Home BIG STORY India’s Economic Inequality Worse Than During the British Raj, Says Study

India’s Economic Inequality Worse Than During the British Raj, Says Study

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India’s Economic Inequality Worse Than During the British Raj, Says Study

The World Inequality Database report highlights alarming disparity in income and wealth distribution and calls for urgent action.

Mohammad Alamullah | Clarion India

NEW DELHI — The recent World Inequality Database report has revealed that India’s economic inequality has reached levels worse than those experienced during the British Raj era. Despite boasting impressive infrastructure and economic growth, the country is grappling with staggering income and wealth disparities, raising concerns over the sustainability of such inequality.

The comprehensive study titled “Income and Wealth Inequality in India 1922-2023: The Rise of Billionaire Raj,” authored by Nitin Kumar Bharti, Lucas Chancel, Thomas Piketty, and Anmol Somanchi, sheds light on the alarming concentration of wealth among the top echelons of society. Drawing on various data sources, including national income accounts, tax records, and surveys, the report presents a sobering picture of India’s economic landscape.

Since independence, India witnessed a decline in economic inequality until the early 1980s. However, the trend reversed, with inequality skyrocketing since the early 2000s, reaching unprecedented levels by 2022-23. The report highlights the emergence of what it terms the “Billionaire Raj,” where the top 1% holds a staggering 22.6% of income and 40.1% of wealth, surpassing levels observed in countries like South Africa, Brazil, and the United States.

Citing the period between 2014-15 and 2022-23, the report underscores a concerning trend of wealth concentration, particularly under the tenure of the Narendra Modi government. This phenomenon, attributed to “crony capitalism,” accentuates the need for urgent measures to address growing inequality.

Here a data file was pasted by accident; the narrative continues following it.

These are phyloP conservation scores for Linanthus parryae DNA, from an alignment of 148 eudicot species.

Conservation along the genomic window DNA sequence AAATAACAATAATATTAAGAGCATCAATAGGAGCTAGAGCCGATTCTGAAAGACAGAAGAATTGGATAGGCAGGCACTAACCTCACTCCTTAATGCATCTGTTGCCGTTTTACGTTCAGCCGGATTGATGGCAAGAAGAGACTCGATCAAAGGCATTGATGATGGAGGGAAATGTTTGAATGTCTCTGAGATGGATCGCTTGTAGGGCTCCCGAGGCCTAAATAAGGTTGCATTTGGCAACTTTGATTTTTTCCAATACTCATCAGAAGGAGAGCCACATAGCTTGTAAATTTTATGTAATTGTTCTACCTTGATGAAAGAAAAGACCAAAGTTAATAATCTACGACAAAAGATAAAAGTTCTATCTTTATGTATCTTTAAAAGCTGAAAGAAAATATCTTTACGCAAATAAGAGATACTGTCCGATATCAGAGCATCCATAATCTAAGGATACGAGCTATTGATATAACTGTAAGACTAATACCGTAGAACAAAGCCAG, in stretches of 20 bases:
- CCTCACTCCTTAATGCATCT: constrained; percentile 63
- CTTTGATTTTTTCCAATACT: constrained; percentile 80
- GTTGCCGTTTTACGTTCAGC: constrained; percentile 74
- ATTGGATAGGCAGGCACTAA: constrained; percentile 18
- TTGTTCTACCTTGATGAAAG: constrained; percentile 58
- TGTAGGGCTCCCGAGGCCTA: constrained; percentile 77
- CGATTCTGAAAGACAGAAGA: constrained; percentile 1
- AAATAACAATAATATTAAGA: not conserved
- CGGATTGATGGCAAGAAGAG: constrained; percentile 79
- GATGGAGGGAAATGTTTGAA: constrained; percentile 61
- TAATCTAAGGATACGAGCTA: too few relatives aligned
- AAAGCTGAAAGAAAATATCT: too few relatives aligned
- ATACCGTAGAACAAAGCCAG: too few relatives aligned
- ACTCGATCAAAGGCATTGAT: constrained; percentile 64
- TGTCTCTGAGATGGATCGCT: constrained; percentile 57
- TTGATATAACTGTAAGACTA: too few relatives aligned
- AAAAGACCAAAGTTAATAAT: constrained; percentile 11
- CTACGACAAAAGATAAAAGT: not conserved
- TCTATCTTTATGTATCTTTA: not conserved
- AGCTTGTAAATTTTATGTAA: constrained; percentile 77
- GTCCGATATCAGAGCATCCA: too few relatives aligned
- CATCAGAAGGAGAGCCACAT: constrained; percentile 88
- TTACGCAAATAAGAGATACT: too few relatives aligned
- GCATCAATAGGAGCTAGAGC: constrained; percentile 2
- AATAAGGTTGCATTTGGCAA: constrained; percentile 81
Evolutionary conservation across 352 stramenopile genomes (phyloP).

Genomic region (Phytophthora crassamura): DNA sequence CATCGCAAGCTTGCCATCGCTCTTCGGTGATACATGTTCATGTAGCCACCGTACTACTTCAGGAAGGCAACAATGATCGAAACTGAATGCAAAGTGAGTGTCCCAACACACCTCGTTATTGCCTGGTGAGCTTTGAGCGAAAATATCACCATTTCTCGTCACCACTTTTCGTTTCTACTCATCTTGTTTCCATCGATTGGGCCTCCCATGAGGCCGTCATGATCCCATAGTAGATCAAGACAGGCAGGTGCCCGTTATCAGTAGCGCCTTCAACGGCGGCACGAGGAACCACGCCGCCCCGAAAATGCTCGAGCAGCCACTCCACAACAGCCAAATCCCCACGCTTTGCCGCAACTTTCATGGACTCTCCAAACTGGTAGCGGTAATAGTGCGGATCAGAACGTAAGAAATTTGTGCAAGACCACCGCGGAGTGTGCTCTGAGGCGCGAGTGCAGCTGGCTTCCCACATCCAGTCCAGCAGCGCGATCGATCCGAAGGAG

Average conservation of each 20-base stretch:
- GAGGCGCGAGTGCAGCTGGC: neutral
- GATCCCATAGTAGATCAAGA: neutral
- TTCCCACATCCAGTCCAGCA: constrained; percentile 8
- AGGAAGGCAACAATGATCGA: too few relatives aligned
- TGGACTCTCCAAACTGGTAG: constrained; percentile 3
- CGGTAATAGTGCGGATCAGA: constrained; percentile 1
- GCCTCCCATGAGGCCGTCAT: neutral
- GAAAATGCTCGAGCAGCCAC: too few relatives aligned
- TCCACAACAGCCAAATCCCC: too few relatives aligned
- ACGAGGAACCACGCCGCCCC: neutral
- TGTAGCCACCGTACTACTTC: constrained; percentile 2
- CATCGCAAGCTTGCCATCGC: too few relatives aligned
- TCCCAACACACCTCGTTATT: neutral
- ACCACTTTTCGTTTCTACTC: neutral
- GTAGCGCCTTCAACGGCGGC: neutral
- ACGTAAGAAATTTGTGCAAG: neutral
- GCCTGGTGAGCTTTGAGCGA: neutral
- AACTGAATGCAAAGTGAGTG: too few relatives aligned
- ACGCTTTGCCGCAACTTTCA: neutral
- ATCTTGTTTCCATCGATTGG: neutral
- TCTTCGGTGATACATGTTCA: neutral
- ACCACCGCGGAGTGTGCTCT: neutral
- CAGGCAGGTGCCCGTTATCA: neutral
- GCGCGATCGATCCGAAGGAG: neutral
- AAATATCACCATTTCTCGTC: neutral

The report recommends a comprehensive overhaul of the tax regime to encompass both income and wealth. It proposes higher public investments in critical sectors such as health, education, and nutrition to mitigate the adverse effects of inequality on society.

A key recommendation put forth by the paper is the implementation of a “super tax” of 2% on the net wealth of the wealthiest families, which could generate substantial revenue to fund essential public services. Additionally, the report underscores the global implications of India’s economic disparities, emphasising the need for improved access to official data and greater transparency to facilitate informed policy decisions.

Expressing deep concern over the ramifications of extreme inequality, the report warns against the disproportionate influence wielded by concentrated wealth on society and governance. It raises alarms about the integrity of democratic institutions, noting a concerning trend of compromised governance in recent years.

The report calls for urgent action to address India’s widening wealth gap, stressing the importance of safeguarding democratic principles and fostering inclusive economic growth. Failure to address these challenges risks undermining India’s democratic fabric and exacerbating social tensions, ultimately hindering its progress on the global stage.

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